Historically, healthcare providers have managed the health of individuals and local health departments have managed the community environment to promote healthy lives. Now, with the IRS requirement, the work of the two are beginning to overlap. Added to the recent connection of the two are local coalitions and community organizations, such as religious organizations.

The community in which I live provides an excellent example of the new interconnections of various organizations to collectively improve the health of the community. In 2014 nine non-profits, including three hospitals, in Kent County, Michigan conducted a CHNA of the county to assess the strengths and weaknesses of health in the county and to assess the community’s perceptions of the pressing health needs. The assessment concluded that the key areas of focus for improving the health of the community are:

· Mental health issues

· Poor nutrition and obesity

· Substance abuse

· Violence and safety

At this time the Kent County Health Department has begun developing a strategic plan for the community to address these issues. A wide variety of community groups have begun meeting monthly to form this strategic plan. There are four work groups, one for each of the key areas of focus. I am involved in the Substance Abuse workgroup as a representative of one of my clients, Kent Intermediate School District. Other members include a substance abuse prevention coalition, a Federally qualified health center, a substance abuse treatment center and the local YMCA, among others. The local hospitals are involved in other workgroups. One of the treatment group representatives is a co-chair of our group. The health department wants to be sure that the strategic plan is community driven.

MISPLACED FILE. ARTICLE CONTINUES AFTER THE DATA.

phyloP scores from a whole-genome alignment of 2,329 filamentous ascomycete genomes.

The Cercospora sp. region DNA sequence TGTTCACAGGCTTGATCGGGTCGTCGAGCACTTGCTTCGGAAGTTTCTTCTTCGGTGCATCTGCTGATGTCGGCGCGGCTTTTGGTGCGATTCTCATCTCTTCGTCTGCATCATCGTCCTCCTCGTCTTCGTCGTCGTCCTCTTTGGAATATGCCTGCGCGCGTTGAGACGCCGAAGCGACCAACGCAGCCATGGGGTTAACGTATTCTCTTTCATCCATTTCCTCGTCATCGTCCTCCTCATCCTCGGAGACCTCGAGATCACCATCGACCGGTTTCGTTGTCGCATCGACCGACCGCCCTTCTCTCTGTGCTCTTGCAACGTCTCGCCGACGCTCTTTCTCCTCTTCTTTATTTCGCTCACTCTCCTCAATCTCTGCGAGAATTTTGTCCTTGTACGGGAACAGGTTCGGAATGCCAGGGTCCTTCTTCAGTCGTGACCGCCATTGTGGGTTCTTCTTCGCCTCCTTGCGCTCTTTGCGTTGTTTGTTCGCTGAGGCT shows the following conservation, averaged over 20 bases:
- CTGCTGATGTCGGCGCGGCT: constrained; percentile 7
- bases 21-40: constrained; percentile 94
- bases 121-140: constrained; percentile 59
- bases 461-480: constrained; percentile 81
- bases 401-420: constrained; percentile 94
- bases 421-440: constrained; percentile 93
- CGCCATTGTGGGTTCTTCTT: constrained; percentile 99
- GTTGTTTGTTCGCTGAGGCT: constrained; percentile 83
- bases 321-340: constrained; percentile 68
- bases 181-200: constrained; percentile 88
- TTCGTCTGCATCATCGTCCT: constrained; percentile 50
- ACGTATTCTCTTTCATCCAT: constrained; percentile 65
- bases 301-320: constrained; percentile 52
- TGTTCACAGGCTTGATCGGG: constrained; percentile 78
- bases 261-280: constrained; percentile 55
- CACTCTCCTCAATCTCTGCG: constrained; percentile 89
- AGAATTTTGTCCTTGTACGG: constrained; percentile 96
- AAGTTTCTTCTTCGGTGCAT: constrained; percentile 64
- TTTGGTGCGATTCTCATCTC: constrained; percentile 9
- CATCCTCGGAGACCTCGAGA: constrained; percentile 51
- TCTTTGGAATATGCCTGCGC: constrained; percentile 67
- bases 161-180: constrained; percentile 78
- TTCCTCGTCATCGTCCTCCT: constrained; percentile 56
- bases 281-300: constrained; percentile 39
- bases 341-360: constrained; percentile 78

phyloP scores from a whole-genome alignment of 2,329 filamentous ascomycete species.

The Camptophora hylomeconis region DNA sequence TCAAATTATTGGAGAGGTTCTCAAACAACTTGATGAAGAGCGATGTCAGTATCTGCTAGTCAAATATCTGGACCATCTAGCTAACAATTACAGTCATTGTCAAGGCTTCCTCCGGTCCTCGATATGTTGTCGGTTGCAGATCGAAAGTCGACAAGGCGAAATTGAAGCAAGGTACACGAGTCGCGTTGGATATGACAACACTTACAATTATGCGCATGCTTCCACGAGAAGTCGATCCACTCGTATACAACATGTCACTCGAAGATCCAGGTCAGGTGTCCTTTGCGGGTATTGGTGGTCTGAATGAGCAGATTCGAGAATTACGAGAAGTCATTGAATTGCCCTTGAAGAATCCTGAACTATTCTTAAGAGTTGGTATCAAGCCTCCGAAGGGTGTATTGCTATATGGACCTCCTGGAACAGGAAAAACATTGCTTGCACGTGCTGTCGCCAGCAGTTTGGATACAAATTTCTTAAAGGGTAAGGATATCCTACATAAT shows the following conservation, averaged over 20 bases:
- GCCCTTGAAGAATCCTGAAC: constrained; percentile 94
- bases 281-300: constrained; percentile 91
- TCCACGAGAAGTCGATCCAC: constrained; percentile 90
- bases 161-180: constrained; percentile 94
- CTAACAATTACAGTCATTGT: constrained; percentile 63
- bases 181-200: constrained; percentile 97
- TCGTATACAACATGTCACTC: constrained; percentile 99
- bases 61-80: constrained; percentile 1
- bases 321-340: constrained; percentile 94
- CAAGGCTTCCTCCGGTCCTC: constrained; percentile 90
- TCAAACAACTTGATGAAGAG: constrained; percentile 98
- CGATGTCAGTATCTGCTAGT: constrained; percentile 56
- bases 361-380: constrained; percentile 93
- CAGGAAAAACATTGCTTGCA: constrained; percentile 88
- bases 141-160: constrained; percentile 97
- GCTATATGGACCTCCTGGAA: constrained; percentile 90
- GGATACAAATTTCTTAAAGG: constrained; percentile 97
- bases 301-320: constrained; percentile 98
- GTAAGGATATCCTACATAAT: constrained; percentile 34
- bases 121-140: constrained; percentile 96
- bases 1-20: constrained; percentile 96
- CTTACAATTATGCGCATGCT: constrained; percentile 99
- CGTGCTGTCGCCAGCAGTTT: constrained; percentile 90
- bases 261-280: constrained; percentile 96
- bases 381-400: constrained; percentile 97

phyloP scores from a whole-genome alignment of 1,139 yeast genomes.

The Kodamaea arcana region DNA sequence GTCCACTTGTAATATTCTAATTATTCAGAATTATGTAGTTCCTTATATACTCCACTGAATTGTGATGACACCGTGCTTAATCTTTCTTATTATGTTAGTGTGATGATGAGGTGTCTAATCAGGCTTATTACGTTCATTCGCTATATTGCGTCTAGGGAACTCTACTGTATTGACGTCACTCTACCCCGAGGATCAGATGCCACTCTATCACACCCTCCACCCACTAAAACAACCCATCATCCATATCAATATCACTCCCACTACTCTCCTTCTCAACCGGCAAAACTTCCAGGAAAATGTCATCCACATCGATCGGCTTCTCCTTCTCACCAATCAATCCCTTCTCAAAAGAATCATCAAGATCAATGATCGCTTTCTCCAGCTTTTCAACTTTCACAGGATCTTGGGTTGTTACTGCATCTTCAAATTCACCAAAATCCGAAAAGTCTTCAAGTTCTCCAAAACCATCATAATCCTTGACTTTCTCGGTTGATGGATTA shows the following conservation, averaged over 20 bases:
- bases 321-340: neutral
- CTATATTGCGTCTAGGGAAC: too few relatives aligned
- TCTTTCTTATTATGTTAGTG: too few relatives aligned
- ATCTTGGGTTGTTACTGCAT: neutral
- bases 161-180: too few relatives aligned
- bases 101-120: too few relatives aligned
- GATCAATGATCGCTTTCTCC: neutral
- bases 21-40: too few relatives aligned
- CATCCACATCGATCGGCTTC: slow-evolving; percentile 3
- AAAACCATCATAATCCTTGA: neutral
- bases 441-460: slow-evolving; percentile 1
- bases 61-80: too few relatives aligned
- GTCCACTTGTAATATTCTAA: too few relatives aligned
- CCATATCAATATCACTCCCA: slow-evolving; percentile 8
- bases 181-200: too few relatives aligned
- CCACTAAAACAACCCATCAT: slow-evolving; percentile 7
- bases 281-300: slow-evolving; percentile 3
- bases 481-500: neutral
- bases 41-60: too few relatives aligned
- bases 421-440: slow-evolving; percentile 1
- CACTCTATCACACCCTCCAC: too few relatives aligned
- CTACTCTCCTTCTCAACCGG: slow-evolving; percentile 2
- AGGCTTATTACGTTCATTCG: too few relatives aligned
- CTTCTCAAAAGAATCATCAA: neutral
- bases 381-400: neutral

At the first meeting the health department leadership stated that the strategic plan must be community driven. This is so in order that the various agencies in the community will buy into the strategic plan and will work cooperatively to provide the most effective prevention and treatment services without overlap. The dollars spent on services will be more effective if the various agencies work to enhance each others’ work, to the extent possible.

At this time the Substance Abuse work group is examining relevant data from the 2014 CHNA survey and from other local resources. The epidemiologist at the health department is reviewing relevant data with the group so that any decisions about the goals of the strategic plan will be data driven. Using data to make decisions is one of the keystones of the group’s operating principles. All objectives in the strategic plan will be specific, measurable, achievable, realistic and time-bound (SMART).

Once the strategic plan is finished, the groups will continue with implementation of the plan, evaluating the outcomes of the implementation and adjusting the plan as needed in light of evaluation. As one can see, the workgroups of the CHNA are following the classic Plan-Do-Check-Act process. This process has been shown time and again in many settings-healthcare, business, manufacturing, et al-to produce excellent outcomes when properly followed.